This holiday season is going to be hard. Not just for me but for a lot of people.
I’m celebrating it alone with my live-in partner and our cats and birds. (And a much put-upon catgrass plant that I maintain with varying degrees of success.)
COVID-19 is spiking, so it’s by far the safest way to do things — and the one that’s most considerate of our healthcare workers and the strapped system.
Don’t fight me on this. I’m crabby and not in the mood to debate bug chasers and science deniers.
Anyway, here’s the thing: I don’t mind too much. Because are things perfect? No. (But they never are, not really. I live in the real world, just like anyone else.)
But I have a lot to be grateful for. So much.
Here’s the short list:
- I am grateful for you, Poly Land readers. Cheesy maybe, but it really astounds me that you have taken an interest in my work and follow me. You make me want to be a better writer — and better human — every day.
- Obviously I’m grateful for my live-in partner. I write about him constantly, why he’s a helluva good human being and why I’m lucky to have him in my life. I never want to take him for granted. I’m thankful that we have been getting along so well, in spite of the weird circumstances.
- I’m grateful for my friends and family — and also for the fact that they are still alive and well, despite the global pandemic. Not all of them have been as careful as I’d like them to be (my family in rural Maine takes risks that makes my city-dwelling head want to explode), but most of them have been very safe. And I don’t take that for granted.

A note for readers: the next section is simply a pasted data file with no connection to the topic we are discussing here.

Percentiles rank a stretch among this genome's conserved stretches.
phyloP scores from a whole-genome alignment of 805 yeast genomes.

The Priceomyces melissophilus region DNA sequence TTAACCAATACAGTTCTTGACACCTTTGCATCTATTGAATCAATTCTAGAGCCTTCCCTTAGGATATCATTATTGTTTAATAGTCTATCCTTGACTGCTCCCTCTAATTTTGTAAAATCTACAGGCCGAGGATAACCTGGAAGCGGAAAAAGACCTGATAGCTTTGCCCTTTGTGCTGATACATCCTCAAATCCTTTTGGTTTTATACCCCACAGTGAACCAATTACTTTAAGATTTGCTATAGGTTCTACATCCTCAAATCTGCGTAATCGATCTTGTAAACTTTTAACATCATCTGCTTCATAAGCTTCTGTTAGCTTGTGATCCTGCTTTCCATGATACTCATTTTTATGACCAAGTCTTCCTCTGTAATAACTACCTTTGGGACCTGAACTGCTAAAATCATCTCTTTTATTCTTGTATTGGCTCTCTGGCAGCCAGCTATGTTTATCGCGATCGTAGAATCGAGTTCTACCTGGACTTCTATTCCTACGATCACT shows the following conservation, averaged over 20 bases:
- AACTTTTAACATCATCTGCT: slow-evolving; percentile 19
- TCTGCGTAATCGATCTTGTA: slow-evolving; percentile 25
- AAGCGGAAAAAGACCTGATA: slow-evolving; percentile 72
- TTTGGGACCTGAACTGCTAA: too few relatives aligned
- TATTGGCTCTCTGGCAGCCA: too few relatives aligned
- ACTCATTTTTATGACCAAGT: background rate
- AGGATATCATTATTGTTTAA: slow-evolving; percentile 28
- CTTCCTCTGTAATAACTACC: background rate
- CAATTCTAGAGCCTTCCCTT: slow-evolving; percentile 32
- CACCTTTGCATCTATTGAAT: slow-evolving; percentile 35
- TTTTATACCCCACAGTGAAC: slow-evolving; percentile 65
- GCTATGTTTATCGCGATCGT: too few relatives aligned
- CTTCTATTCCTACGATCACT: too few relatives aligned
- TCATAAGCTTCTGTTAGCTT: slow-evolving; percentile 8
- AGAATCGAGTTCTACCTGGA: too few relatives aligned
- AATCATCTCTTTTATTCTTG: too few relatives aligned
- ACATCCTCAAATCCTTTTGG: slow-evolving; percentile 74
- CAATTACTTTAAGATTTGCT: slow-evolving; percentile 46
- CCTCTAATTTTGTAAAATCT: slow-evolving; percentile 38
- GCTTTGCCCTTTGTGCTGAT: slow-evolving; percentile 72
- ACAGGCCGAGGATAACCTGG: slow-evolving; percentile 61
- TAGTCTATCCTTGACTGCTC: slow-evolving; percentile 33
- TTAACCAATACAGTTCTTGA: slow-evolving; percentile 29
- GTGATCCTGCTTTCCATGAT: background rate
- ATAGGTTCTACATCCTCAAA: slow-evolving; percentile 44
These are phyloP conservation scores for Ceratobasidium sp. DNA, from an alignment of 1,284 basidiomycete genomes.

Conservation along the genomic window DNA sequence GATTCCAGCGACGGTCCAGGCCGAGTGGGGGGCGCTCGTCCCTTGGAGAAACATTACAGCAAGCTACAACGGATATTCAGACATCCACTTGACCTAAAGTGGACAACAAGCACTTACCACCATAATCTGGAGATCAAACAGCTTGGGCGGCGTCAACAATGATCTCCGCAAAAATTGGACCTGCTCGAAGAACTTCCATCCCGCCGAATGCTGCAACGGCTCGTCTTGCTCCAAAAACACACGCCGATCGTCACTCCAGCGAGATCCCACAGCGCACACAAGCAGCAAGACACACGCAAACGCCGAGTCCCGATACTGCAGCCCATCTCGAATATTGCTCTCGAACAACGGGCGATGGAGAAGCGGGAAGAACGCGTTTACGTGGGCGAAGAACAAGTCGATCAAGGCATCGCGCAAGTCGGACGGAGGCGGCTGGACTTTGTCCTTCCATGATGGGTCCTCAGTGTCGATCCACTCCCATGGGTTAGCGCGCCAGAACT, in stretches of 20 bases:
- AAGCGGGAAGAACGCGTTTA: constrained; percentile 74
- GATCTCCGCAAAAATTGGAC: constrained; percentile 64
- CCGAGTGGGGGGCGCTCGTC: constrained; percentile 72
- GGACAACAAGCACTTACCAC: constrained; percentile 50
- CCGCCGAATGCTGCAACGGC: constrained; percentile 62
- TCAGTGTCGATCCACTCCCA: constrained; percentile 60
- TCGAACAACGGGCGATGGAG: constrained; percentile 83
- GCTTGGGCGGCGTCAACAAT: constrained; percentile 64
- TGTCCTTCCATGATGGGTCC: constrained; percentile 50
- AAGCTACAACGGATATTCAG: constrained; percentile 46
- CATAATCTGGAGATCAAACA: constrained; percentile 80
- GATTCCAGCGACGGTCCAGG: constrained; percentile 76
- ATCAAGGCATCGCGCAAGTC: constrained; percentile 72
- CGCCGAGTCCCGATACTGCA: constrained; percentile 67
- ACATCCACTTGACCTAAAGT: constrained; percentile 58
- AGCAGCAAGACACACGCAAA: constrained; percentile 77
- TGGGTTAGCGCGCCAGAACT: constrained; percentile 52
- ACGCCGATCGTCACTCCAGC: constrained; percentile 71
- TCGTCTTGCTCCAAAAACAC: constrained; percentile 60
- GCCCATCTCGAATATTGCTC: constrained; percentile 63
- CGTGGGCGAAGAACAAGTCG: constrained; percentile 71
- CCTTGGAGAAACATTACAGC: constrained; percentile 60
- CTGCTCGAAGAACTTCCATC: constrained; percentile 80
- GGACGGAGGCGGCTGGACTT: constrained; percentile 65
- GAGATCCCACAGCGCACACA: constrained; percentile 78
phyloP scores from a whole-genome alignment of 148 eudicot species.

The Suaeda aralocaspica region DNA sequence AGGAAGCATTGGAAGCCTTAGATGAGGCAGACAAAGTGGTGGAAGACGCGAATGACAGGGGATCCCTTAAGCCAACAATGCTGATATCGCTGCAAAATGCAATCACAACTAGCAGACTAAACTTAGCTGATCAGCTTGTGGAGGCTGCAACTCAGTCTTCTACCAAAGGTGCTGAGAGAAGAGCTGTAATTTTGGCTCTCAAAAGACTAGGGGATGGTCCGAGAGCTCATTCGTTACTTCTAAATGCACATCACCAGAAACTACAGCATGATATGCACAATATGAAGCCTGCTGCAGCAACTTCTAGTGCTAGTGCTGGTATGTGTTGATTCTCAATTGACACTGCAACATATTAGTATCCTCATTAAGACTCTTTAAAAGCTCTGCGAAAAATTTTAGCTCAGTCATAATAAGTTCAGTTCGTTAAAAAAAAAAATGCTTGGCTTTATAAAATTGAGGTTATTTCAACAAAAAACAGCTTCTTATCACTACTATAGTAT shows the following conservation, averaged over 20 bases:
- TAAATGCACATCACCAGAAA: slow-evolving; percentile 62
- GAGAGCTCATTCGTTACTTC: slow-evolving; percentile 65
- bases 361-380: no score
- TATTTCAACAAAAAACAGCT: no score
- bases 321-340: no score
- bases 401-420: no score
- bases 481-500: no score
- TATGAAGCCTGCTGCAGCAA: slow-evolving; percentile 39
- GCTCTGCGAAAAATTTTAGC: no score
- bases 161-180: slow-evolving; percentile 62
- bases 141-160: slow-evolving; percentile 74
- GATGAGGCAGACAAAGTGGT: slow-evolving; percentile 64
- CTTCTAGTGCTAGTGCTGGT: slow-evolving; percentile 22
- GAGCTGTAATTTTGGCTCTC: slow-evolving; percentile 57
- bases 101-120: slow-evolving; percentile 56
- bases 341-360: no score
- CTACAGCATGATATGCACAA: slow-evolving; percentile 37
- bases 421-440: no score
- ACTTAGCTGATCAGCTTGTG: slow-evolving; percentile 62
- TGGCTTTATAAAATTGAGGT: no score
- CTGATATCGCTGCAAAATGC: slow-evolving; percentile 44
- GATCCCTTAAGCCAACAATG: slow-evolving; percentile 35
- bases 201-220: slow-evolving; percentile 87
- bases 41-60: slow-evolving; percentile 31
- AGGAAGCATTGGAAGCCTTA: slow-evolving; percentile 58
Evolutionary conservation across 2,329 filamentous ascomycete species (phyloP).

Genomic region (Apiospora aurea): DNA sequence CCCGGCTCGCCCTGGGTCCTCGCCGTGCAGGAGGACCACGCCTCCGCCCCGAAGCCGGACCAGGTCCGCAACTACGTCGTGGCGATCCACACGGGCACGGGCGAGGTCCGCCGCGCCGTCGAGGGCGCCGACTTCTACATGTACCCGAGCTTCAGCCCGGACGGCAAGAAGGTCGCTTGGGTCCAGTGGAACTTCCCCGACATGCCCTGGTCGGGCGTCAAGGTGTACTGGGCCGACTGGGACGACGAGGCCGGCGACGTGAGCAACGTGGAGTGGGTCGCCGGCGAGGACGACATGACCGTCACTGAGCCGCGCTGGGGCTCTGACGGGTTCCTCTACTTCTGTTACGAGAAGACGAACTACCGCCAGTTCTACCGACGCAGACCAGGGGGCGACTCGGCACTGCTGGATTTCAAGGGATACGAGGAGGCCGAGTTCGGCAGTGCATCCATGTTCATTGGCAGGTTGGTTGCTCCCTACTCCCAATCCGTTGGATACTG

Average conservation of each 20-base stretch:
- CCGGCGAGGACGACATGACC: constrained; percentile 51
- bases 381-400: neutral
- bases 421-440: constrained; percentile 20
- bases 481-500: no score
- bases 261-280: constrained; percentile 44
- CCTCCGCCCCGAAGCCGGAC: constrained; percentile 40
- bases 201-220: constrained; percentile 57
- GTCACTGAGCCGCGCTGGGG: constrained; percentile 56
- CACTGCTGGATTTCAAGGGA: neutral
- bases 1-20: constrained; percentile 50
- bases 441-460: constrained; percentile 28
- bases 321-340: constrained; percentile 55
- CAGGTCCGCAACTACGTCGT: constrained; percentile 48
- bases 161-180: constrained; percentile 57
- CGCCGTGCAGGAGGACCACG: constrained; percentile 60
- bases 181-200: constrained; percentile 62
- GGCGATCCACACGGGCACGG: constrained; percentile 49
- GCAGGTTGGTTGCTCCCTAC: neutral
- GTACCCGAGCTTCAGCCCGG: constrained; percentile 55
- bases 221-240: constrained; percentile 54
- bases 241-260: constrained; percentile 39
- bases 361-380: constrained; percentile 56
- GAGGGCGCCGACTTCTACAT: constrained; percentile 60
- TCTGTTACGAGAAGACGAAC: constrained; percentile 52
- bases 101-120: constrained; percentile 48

- I’m grateful that my 19-year-old cat is still with us. He’s been through a lot healthwise, and he’s so old that I know the day will come when he isn’t with us anymore, but we’ve had so much more time with him than I thought we would. Floored by that.
- I am so glad to have a place to live. Food to eat. And I’m able to stay safe.
- I do miss my father very much. He passed away in April from cancer. It was hard not being able to attend his funeral at person because of the pandemic. But I am grateful I was able to attend virtually (yes, really, the funeral home set up a cast for everyone who couldn’t be there in person, since attendance numbers were limited by law at the time, and I live 2000 miles away and air travel was a no-go at that point). And frankly? I’m grateful that he was my father (he was the parent I was closest to). A lot of who I am and the things I like about myself are because of him. So I guess I’m saying that I’m grateful to be my father’s child.
Is it a trying time? Certainly. But I still feel so freaking grateful. I have a lot to be happy about, even if it’s easy to get wrapped up in what is inaccessible to me right now (travel is a biggie; I love to travel, and it’s just not very safe at the moment).